Origins, diversity and naturalization of Eucalyptus globulus (Myrtaceae) in California
Yost, JM and Wise, SL and Love, NLR and Steane, DA and Jones, RC and Ritter, MK and Potts, BM, Origins, diversity and naturalization of Eucalyptus globulus (Myrtaceae) in California, Forests, 12, (8) Article 1129. ISSN 1999-4907 (2021) [Refereed Article]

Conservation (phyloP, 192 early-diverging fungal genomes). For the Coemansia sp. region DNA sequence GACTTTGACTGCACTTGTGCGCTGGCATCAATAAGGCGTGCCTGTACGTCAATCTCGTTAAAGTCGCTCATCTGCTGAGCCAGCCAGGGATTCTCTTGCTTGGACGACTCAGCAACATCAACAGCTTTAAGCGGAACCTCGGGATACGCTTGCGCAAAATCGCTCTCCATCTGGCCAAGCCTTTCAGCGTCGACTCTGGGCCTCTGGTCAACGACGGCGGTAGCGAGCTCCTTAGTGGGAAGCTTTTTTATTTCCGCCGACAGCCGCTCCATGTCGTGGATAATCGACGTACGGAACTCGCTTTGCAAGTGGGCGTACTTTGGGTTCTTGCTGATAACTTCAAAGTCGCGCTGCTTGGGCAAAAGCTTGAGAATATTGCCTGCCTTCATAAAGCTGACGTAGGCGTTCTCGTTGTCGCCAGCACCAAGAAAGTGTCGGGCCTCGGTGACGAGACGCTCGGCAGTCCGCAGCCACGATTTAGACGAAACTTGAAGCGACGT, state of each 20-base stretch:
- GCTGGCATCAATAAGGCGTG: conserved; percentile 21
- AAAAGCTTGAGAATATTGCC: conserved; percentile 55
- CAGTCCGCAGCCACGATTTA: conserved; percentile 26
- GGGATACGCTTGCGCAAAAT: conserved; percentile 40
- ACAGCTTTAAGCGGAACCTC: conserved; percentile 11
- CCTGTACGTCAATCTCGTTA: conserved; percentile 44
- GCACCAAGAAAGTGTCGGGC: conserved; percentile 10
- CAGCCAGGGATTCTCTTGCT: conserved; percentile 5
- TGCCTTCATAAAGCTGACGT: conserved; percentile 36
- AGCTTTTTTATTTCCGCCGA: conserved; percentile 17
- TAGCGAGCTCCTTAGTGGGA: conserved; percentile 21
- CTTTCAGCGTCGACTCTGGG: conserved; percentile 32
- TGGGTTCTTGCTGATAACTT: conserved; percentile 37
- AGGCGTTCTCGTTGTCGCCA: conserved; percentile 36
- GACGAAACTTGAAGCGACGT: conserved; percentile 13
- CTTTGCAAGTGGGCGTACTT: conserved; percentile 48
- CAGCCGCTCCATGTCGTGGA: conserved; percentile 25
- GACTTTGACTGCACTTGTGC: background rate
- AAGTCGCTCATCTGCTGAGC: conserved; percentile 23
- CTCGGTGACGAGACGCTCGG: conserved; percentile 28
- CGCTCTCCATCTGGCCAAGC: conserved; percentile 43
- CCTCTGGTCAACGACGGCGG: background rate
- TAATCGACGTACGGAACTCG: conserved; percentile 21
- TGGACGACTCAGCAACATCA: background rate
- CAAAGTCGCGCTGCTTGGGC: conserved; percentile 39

Eucalyptus globulus is native to southeastern Australia, including the island of Tasmania, but is one of the most widely grown hardwood forestry species in the world and is naturalized on several continents. We studied its naturalization in California, where the species has been planted for over 150 years. We sampled 70 E. globulus trees from 53 locations spanning the entire range of the species in California to quantify the genetic variation present and test whether particular genotypes or native origin affect variation in naturalization among locations. Diversity and native affinities were determined based on six nuclear microsatellite markers and sequences from a highly variable chloroplast DNA region (JLA+). The likely native origin was determined by DNA-based comparison with a range-wide native stand collection. Most of California’s E. globulus originated from eastern Tasmania. Genetic diversity in California is greatly reduced compared with that of the native Australian population, with a single chloroplast haplotype occurring in 66% of the Californian samples. Throughout California, the degree of E. globulus naturalization varies widely but was not associated with genotype or native origin of the trees, arguing that factors such as local climate and disturbance are more important than pre-introduction evolutionary history.